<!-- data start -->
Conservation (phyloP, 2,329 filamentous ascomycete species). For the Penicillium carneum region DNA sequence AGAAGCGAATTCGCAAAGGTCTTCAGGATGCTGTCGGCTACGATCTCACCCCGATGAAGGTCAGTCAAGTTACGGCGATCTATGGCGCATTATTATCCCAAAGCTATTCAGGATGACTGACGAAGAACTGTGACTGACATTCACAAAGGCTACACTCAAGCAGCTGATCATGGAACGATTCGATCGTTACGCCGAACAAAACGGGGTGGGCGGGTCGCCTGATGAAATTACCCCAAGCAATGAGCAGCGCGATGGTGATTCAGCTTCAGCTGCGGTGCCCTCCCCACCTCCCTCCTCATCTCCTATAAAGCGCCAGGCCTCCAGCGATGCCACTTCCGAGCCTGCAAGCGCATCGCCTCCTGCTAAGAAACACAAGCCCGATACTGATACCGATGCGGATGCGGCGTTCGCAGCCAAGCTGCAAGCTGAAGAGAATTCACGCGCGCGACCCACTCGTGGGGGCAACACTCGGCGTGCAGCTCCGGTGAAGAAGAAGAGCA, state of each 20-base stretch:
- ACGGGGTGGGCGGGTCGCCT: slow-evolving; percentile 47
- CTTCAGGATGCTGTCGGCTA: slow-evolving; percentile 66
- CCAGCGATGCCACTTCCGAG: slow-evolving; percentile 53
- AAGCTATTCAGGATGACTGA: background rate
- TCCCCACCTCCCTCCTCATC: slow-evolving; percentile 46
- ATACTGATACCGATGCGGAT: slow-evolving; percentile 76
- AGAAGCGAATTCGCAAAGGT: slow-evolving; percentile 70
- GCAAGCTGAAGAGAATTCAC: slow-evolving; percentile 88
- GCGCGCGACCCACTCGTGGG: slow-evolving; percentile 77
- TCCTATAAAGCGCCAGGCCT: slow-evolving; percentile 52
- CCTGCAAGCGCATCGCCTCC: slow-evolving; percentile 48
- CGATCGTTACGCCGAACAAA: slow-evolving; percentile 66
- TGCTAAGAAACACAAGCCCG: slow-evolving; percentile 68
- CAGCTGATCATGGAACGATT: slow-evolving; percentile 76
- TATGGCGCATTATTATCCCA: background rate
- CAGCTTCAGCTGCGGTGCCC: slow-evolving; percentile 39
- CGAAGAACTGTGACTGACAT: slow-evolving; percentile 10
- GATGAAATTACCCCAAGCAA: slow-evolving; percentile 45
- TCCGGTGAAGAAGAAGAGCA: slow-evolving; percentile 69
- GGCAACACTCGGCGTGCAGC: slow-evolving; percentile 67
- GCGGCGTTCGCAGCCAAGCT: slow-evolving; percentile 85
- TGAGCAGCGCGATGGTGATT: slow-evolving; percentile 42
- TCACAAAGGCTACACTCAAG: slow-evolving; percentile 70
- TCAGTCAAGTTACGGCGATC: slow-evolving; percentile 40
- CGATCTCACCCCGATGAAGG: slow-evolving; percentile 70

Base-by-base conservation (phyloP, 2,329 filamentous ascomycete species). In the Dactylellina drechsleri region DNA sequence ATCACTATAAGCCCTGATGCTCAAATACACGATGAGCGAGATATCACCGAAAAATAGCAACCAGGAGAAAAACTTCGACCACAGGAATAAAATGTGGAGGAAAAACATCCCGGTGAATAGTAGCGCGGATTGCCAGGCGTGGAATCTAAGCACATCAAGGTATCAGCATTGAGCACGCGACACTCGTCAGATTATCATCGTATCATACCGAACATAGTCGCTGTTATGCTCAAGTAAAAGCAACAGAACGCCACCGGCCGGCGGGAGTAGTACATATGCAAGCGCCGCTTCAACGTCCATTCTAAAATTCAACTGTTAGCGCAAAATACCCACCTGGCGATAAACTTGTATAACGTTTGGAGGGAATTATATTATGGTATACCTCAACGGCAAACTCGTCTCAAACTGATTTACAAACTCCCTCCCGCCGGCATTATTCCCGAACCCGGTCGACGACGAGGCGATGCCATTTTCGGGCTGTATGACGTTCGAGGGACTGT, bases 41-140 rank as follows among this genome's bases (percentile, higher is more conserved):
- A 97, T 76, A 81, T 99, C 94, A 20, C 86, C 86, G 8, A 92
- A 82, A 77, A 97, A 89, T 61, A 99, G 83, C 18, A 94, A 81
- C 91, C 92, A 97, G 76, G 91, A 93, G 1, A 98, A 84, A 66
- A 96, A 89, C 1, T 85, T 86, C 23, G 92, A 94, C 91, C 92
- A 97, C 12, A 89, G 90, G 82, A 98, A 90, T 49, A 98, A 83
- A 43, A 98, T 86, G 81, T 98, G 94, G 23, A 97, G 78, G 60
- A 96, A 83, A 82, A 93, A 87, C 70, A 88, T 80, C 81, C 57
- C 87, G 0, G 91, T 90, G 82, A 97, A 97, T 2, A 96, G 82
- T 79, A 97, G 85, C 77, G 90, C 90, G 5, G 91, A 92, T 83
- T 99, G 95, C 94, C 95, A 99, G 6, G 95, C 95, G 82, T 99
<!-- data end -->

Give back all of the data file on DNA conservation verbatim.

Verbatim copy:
Conservation (phyloP, 2,329 filamentous ascomycete species). For the Penicillium carneum region DNA sequence AGAAGCGAATTCGCAAAGGTCTTCAGGATGCTGTCGGCTACGATCTCACCCCGATGAAGGTCAGTCAAGTTACGGCGATCTATGGCGCATTATTATCCCAAAGCTATTCAGGATGACTGACGAAGAACTGTGACTGACATTCACAAAGGCTACACTCAAGCAGCTGATCATGGAACGATTCGATCGTTACGCCGAACAAAACGGGGTGGGCGGGTCGCCTGATGAAATTACCCCAAGCAATGAGCAGCGCGATGGTGATTCAGCTTCAGCTGCGGTGCCCTCCCCACCTCCCTCCTCATCTCCTATAAAGCGCCAGGCCTCCAGCGATGCCACTTCCGAGCCTGCAAGCGCATCGCCTCCTGCTAAGAAACACAAGCCCGATACTGATACCGATGCGGATGCGGCGTTCGCAGCCAAGCTGCAAGCTGAAGAGAATTCACGCGCGCGACCCACTCGTGGGGGCAACACTCGGCGTGCAGCTCCGGTGAAGAAGAAGAGCA, state of each 20-base stretch:
- ACGGGGTGGGCGGGTCGCCT: slow-evolving; percentile 47
- CTTCAGGATGCTGTCGGCTA: slow-evolving; percentile 66
- CCAGCGATGCCACTTCCGAG: slow-evolving; percentile 53
- AAGCTATTCAGGATGACTGA: background rate
- TCCCCACCTCCCTCCTCATC: slow-evolving; percentile 46
- ATACTGATACCGATGCGGAT: slow-evolving; percentile 76
- AGAAGCGAATTCGCAAAGGT: slow-evolving; percentile 70
- GCAAGCTGAAGAGAATTCAC: slow-evolving; percentile 88
- GCGCGCGACCCACTCGTGGG: slow-evolving; percentile 77
- TCCTATAAAGCGCCAGGCCT: slow-evolving; percentile 52
- CCTGCAAGCGCATCGCCTCC: slow-evolving; percentile 48
- CGATCGTTACGCCGAACAAA: slow-evolving; percentile 66
- TGCTAAGAAACACAAGCCCG: slow-evolving; percentile 68
- CAGCTGATCATGGAACGATT: slow-evolving; percentile 76
- TATGGCGCATTATTATCCCA: background rate
- CAGCTTCAGCTGCGGTGCCC: slow-evolving; percentile 39
- CGAAGAACTGTGACTGACAT: slow-evolving; percentile 10
- GATGAAATTACCCCAAGCAA: slow-evolving; percentile 45
- TCCGGTGAAGAAGAAGAGCA: slow-evolving; percentile 69
- GGCAACACTCGGCGTGCAGC: slow-evolving; percentile 67
- GCGGCGTTCGCAGCCAAGCT: slow-evolving; percentile 85
- TGAGCAGCGCGATGGTGATT: slow-evolving; percentile 42
- TCACAAAGGCTACACTCAAG: slow-evolving; percentile 70
- TCAGTCAAGTTACGGCGATC: slow-evolving; percentile 40
- CGATCTCACCCCGATGAAGG: slow-evolving; percentile 70

Base-by-base conservation (phyloP, 2,329 filamentous ascomycete species). In the Dactylellina drechsleri region DNA sequence ATCACTATAAGCCCTGATGCTCAAATACACGATGAGCGAGATATCACCGAAAAATAGCAACCAGGAGAAAAACTTCGACCACAGGAATAAAATGTGGAGGAAAAACATCCCGGTGAATAGTAGCGCGGATTGCCAGGCGTGGAATCTAAGCACATCAAGGTATCAGCATTGAGCACGCGACACTCGTCAGATTATCATCGTATCATACCGAACATAGTCGCTGTTATGCTCAAGTAAAAGCAACAGAACGCCACCGGCCGGCGGGAGTAGTACATATGCAAGCGCCGCTTCAACGTCCATTCTAAAATTCAACTGTTAGCGCAAAATACCCACCTGGCGATAAACTTGTATAACGTTTGGAGGGAATTATATTATGGTATACCTCAACGGCAAACTCGTCTCAAACTGATTTACAAACTCCCTCCCGCCGGCATTATTCCCGAACCCGGTCGACGACGAGGCGATGCCATTTTCGGGCTGTATGACGTTCGAGGGACTGT, bases 41-140 rank as follows among this genome's bases (percentile, higher is more conserved):
- A 97, T 76, A 81, T 99, C 94, A 20, C 86, C 86, G 8, A 92
- A 82, A 77, A 97, A 89, T 61, A 99, G 83, C 18, A 94, A 81
- C 91, C 92, A 97, G 76, G 91, A 93, G 1, A 98, A 84, A 66
- A 96, A 89, C 1, T 85, T 86, C 23, G 92, A 94, C 91, C 92
- A 97, C 12, A 89, G 90, G 82, A 98, A 90, T 49, A 98, A 83
- A 43, A 98, T 86, G 81, T 98, G 94, G 23, A 97, G 78, G 60
- A 96, A 83, A 82, A 93, A 87, C 70, A 88, T 80, C 81, C 57
- C 87, G 0, G 91, T 90, G 82, A 97, A 97, T 2, A 96, G 82
- T 79, A 97, G 85, C 77, G 90, C 90, G 5, G 91, A 92, T 83
- T 99, G 95, C 94, C 95, A 99, G 6, G 95, C 95, G 82, T 99